Answer: We can’t force anyone to go to the spiritual world but we can honestly take the responsibility of doing whatever is possible to help a person to untie his or her karmic bonds. It happened that I had to advice people in debt. Their real problem is not the debt with the bank or with somebody else; their problem is their behavior and their mentality, structurally wrong. If someone in a moment of generosity would pay back their debts, they would continue to incur in debt anyway, because insolvency is ingrained in their character. They do things in the wrong way and produce debts. This is similar with karmic debts; it comes from the same source: errors inside, a deformed mind. This statement by Rishabhadeva means that we should do our best to rectify people’s mind. Diseases, for instance, are other types of debts but the dynamics are the same.
There is no such thing as good and bad luck; what exists is the way of doing things, the mood, the quality of the mind and of the intellect. We have to analyze the vasanas or the latent desires. When the latent desires are negative, the negative eventually comes out. Someone may accumulate money and not make economic debts, but the same person may make debts in his relationships. A person might create enemies left and right, and those are extremely heavy debts. Other people are very capable in the field of relationships but whatever they do and touch ends in disaster. These are also debts. Therefore the sastras teach that we should control the senses, for life becomes risky when even a single sense breaks free.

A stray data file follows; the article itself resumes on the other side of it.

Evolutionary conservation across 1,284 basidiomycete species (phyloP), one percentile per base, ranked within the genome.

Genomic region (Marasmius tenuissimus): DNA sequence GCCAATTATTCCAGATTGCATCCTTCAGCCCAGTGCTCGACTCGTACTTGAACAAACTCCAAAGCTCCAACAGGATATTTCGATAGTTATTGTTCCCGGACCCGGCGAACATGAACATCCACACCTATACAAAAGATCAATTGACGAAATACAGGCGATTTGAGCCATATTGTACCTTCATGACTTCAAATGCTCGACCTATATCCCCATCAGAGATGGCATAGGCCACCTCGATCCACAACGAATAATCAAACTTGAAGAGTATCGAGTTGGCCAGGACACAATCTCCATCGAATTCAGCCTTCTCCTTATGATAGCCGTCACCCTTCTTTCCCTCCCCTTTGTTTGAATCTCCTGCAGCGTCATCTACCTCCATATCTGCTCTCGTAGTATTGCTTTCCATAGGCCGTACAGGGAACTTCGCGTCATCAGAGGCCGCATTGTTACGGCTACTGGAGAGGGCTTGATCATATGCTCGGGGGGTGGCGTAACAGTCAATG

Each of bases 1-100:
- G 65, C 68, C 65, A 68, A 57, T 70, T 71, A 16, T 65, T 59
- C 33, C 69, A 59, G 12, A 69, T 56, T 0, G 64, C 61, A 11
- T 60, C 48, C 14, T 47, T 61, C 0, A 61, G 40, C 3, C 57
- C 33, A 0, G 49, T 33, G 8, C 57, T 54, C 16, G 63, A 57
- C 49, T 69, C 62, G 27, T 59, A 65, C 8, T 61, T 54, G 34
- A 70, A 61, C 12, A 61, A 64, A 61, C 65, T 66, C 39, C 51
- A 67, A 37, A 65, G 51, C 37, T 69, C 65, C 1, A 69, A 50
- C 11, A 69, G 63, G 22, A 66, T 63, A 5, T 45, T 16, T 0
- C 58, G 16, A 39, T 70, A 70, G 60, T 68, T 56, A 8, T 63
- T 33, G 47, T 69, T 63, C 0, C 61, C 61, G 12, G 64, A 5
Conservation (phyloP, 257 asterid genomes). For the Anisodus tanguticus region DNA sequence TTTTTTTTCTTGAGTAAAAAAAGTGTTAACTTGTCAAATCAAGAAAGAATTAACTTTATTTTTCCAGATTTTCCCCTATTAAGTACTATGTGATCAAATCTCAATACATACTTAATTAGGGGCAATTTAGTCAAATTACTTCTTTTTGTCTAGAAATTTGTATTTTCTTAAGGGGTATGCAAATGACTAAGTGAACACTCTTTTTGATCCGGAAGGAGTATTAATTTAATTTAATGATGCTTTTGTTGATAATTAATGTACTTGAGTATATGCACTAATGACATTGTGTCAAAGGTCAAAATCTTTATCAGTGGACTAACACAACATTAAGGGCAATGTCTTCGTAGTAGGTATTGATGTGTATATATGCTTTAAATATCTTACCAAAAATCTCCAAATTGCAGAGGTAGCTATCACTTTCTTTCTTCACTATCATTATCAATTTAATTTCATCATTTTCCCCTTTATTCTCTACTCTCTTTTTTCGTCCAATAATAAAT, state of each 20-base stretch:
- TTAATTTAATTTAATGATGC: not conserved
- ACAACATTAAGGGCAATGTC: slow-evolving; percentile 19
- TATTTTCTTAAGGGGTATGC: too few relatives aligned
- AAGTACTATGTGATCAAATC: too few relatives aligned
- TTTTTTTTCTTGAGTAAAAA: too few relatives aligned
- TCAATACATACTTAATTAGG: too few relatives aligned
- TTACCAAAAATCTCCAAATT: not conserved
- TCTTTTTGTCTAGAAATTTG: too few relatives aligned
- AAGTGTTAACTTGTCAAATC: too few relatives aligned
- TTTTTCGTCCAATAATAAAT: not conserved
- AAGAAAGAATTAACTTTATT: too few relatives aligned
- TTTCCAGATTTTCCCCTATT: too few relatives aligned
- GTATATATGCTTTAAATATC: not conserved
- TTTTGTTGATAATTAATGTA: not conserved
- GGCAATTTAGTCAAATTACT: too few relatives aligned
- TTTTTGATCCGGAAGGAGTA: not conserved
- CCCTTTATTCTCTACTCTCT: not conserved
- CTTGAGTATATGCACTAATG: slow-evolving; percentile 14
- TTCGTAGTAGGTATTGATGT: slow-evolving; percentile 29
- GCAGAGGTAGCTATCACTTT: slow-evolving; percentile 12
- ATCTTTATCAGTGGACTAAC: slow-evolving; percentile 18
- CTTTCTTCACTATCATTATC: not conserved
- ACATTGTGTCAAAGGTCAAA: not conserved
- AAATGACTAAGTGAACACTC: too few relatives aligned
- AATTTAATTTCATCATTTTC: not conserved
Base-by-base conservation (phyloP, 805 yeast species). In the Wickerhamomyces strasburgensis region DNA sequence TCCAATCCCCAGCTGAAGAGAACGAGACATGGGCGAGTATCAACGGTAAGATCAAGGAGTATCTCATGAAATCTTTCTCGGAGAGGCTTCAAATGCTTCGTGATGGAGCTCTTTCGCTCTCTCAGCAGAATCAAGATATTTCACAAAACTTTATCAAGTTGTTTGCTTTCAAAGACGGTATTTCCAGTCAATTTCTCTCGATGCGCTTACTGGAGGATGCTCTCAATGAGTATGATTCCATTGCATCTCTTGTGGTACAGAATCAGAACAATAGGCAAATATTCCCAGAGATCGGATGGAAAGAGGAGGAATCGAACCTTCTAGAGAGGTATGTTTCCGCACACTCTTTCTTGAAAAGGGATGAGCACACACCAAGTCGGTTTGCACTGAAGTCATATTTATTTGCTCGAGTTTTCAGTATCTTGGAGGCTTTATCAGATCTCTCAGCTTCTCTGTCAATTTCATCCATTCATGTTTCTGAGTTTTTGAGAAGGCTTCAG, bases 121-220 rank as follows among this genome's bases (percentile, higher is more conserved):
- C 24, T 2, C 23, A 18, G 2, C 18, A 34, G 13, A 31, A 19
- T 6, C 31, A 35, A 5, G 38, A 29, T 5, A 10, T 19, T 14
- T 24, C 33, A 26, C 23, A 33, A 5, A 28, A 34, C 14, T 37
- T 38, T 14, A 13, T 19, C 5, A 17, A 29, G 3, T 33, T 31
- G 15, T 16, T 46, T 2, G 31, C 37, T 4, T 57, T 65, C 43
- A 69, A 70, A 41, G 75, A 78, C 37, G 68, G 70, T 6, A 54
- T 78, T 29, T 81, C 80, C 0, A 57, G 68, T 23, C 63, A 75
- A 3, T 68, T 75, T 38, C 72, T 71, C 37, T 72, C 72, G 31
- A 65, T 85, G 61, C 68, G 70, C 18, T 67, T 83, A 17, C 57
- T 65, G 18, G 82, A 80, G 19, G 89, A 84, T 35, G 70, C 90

Have you seen the dependence of the smoker, who surreptitiously gets away to go and have a cigarette? Have you seen the character-deformation of an alcoholic, or of a cocaine-addict, or of a gambler? They live in great suffering and with great internal conflict. The gambler knows that he is destroying his life and the life of those around him. Well-equipped casinos in the past had a room with a notary ready to write the will of a complete loser and provide him a place to commit suicide. Gamblers know that gambling is bad; they cry and bang their head into the wall; they know that by playing they ruin themselves and their families, but it overwhelms them. Similar dynamics are there for the women- or men-hunters, the assaulters of others’ purity.
Therefore we should educate people to control their senses from childhood. This is what Rishabhadeva is saying. And one must have self-control himself, otherwise how can he educate others? How someone who smokes can tell another to stop? So Rishabhadeva says that one who assumes the responsibility for others should be able to guarantee them liberation—guarantee it from his side—but they are not wood-heads, they are not automatons; they can choose. Everyone has to endeavor, but the leader should educate others to be free from the conditioning of the six degrading impulses: the urge to speak, the mind’s demands, the actions of anger and the urges of the tongue, belly and genitals. In this sense the husband, the father, the mother should be gurus, even if they don’t know the sacred science in depth.
From a lecture by Matsyavatara Prabhu. Translated from the Italian by Kaunteya Das